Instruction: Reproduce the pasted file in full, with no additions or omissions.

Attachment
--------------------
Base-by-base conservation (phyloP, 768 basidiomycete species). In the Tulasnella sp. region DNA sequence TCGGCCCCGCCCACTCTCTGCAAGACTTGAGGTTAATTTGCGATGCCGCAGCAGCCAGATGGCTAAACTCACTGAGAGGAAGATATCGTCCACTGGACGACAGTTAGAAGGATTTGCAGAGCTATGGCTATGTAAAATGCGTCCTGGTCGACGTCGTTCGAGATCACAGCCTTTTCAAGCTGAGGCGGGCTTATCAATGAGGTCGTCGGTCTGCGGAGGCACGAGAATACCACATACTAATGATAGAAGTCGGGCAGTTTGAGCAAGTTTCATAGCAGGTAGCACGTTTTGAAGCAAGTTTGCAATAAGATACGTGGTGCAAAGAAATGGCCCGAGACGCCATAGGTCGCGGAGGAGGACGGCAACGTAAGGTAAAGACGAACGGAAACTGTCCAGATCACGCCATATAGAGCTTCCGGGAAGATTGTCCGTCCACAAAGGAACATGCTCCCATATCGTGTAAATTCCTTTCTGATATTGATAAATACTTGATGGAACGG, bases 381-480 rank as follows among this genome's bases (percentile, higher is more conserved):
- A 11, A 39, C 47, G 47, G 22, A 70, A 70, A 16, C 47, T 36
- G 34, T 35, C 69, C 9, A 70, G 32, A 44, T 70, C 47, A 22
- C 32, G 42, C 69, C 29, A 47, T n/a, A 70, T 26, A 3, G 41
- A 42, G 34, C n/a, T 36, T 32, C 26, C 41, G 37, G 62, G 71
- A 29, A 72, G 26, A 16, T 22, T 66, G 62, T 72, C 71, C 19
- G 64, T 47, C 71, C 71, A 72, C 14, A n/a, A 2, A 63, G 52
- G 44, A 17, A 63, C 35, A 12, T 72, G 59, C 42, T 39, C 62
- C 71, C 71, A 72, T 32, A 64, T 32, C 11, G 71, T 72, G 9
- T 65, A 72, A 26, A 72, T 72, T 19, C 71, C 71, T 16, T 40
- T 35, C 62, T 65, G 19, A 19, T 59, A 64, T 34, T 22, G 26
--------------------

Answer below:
Base-by-base conservation (phyloP, 768 basidiomycete species). In the Tulasnella sp. region DNA sequence TCGGCCCCGCCCACTCTCTGCAAGACTTGAGGTTAATTTGCGATGCCGCAGCAGCCAGATGGCTAAACTCACTGAGAGGAAGATATCGTCCACTGGACGACAGTTAGAAGGATTTGCAGAGCTATGGCTATGTAAAATGCGTCCTGGTCGACGTCGTTCGAGATCACAGCCTTTTCAAGCTGAGGCGGGCTTATCAATGAGGTCGTCGGTCTGCGGAGGCACGAGAATACCACATACTAATGATAGAAGTCGGGCAGTTTGAGCAAGTTTCATAGCAGGTAGCACGTTTTGAAGCAAGTTTGCAATAAGATACGTGGTGCAAAGAAATGGCCCGAGACGCCATAGGTCGCGGAGGAGGACGGCAACGTAAGGTAAAGACGAACGGAAACTGTCCAGATCACGCCATATAGAGCTTCCGGGAAGATTGTCCGTCCACAAAGGAACATGCTCCCATATCGTGTAAATTCCTTTCTGATATTGATAAATACTTGATGGAACGG, bases 381-480 rank as follows among this genome's bases (percentile, higher is more conserved):
- A 11, A 39, C 47, G 47, G 22, A 70, A 70, A 16, C 47, T 36
- G 34, T 35, C 69, C 9, A 70, G 32, A 44, T 70, C 47, A 22
- C 32, G 42, C 69, C 29, A 47, T n/a, A 70, T 26, A 3, G 41
- A 42, G 34, C n/a, T 36, T 32, C 26, C 41, G 37, G 62, G 71
- A 29, A 72, G 26, A 16, T 22, T 66, G 62, T 72, C 71, C 19
- G 64, T 47, C 71, C 71, A 72, C 14, A n/a, A 2, A 63, G 52
- G 44, A 17, A 63, C 35, A 12, T 72, G 59, C 42, T 39, C 62
- C 71, C 71, A 72, T 32, A 64, T 32, C 11, G 71, T 72, G 9
- T 65, A 72, A 26, A 72, T 72, T 19, C 71, C 71, T 16, T 40
- T 35, C 62, T 65, G 19, A 19, T 59, A 64, T 34, T 22, G 26